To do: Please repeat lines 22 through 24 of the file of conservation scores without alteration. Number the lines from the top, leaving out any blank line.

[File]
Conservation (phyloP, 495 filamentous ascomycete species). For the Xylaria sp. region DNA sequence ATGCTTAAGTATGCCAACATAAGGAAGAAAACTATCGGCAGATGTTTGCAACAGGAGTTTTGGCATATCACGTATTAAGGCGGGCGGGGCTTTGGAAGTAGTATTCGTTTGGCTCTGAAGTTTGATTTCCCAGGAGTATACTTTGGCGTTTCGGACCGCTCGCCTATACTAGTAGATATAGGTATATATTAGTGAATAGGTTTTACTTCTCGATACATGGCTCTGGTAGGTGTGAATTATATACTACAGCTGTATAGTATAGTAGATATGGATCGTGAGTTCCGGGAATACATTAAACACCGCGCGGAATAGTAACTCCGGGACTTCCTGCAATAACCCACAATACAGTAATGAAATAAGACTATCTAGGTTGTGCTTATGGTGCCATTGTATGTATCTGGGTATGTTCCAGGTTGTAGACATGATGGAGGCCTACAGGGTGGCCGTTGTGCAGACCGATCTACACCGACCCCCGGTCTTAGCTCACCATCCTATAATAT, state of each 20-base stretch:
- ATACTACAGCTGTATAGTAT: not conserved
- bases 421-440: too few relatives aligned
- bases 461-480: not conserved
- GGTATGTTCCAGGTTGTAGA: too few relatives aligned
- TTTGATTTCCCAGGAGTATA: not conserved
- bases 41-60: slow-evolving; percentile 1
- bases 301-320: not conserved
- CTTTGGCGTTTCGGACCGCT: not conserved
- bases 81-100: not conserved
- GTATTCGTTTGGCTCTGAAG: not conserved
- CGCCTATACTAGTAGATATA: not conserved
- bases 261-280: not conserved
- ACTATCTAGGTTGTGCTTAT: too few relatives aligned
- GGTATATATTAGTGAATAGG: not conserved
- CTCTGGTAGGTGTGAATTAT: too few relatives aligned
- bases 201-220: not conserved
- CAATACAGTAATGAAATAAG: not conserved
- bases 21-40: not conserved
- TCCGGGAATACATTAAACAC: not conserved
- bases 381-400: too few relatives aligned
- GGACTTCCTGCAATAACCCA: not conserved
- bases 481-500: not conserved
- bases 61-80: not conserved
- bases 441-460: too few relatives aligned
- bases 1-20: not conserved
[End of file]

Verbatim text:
- GGACTTCCTGCAATAACCCA: not conserved
- bases 481-500: not conserved
- bases 61-80: not conserved